The US Food and Drug Administration (FDA) has accepted Roche’s supplemental Biologics License Application (sBLA), granting Priority Review for Tecentriq (atezolizumab) for certain patients with non-small cell lung cancer (NSCLC).
The monoclonal antibody has been granted the review as a first-line (initial) monotherapy for people with advanced non-squamous and squamous variations of NSCLC, for patients without EGFR or ALK mutations with high PD-L1 expression.
Roche says that the decision was based on the IMpower110 study, in which Tecentriq alone “demonstrated a significant improvement in overall survival compared with chemotherapy for people newly diagnosed with certain types of advanced non-small cell lung cancer,” according to Levi Garraway, chief medical officer and head of global product development.
In the trial, the drug improved overall survival (OS) by 7.1 months compared with chemotherapy, and safety appeared to be consistent with its known safety profile, with no new safety signals identified.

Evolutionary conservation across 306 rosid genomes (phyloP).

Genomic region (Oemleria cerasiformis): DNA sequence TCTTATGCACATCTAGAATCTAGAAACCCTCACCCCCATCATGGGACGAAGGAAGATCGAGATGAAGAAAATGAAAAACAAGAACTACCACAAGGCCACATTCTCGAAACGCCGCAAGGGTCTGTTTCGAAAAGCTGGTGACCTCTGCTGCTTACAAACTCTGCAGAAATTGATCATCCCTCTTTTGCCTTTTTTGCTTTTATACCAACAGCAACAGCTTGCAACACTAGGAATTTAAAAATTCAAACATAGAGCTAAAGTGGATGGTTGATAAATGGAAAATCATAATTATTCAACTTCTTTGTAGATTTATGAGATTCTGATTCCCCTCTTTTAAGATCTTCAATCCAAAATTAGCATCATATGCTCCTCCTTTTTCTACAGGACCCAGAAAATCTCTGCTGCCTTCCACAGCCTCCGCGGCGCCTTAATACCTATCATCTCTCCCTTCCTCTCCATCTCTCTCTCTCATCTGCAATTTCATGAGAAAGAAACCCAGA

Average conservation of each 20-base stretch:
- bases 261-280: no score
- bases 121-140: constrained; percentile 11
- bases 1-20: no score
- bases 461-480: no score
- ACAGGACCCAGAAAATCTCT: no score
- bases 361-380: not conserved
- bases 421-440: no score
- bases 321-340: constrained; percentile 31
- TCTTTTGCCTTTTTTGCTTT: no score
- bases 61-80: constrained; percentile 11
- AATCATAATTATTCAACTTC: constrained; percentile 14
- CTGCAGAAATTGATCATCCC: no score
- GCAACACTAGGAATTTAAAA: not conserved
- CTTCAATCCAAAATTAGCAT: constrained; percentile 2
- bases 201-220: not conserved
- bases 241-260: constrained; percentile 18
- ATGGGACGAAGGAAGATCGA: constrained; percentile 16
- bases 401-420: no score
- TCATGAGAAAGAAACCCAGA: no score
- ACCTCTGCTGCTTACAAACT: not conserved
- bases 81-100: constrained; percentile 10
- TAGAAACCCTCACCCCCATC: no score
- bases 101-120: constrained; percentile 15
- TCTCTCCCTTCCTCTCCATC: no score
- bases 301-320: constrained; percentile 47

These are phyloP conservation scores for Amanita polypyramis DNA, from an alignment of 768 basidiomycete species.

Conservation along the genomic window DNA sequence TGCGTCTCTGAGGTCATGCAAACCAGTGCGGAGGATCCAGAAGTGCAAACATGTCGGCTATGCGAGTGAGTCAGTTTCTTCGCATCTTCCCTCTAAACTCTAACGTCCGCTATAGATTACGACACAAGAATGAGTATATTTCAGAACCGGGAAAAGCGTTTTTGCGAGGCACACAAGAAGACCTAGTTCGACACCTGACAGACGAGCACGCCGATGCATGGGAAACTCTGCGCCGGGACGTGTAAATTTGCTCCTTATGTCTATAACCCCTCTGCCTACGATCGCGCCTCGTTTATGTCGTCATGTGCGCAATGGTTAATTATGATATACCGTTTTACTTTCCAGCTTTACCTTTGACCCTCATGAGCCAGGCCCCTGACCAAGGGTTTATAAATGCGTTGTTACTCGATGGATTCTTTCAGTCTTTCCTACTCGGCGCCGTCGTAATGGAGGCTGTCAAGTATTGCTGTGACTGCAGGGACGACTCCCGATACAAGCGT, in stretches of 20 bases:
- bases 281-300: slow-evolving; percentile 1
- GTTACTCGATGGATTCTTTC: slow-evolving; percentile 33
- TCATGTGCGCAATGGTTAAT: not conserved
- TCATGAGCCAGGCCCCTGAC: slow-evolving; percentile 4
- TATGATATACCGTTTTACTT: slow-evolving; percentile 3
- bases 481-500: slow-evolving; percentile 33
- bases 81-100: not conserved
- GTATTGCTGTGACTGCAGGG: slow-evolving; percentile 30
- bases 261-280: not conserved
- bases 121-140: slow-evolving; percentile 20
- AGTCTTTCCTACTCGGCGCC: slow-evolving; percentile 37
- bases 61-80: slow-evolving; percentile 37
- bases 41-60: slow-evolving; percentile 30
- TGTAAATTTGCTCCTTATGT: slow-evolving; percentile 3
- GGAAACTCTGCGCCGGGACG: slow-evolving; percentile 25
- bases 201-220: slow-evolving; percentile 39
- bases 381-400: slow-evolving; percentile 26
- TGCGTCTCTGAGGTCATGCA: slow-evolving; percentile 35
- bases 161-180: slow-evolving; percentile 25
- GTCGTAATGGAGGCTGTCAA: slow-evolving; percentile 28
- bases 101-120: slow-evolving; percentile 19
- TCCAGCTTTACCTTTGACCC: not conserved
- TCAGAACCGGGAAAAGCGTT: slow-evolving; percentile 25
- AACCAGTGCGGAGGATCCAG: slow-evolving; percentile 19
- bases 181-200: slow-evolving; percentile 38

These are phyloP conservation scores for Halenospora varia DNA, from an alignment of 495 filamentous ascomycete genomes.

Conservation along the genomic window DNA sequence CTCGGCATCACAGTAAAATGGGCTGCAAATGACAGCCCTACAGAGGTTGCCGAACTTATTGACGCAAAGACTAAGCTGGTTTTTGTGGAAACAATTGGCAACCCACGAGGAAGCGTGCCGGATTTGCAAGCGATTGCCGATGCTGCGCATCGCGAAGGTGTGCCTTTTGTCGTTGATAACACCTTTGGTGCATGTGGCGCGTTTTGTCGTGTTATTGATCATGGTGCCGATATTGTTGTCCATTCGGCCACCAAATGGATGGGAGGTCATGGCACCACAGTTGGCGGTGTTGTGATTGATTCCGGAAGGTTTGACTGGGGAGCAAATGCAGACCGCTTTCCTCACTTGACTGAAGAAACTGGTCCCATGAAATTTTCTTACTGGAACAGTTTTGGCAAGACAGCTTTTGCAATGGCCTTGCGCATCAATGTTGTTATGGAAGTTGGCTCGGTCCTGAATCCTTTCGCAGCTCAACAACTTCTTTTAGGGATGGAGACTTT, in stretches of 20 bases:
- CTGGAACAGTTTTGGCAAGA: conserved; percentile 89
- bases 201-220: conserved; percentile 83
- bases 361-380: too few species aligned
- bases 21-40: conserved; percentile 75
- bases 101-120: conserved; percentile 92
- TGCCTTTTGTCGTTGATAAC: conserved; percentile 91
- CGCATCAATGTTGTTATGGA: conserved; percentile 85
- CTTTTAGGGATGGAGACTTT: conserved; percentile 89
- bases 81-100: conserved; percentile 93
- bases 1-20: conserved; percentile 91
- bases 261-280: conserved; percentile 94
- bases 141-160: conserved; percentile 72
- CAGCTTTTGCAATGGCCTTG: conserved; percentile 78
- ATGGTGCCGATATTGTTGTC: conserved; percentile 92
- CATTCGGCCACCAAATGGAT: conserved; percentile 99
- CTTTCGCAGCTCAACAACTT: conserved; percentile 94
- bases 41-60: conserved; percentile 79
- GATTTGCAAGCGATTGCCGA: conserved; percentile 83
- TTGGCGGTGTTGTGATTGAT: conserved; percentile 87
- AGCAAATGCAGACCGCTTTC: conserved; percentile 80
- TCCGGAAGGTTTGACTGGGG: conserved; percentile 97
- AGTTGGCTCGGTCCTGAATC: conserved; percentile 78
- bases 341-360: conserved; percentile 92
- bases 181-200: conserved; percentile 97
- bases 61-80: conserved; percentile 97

“We are working closely with the FDA to bring this chemotherapy-free option to these patients as quickly as possible.”
Lung cancer is the leading cause of cancer death globally. Each year 1.76 million people die as a result of the disease; a number that translates into more than 4,800 deaths worldwide every day.
NSCLC comprises non-squamous and squamous-cell lung cancer, the squamous form of which is characterised by flat cells covering the airway surface when viewed under a microscope.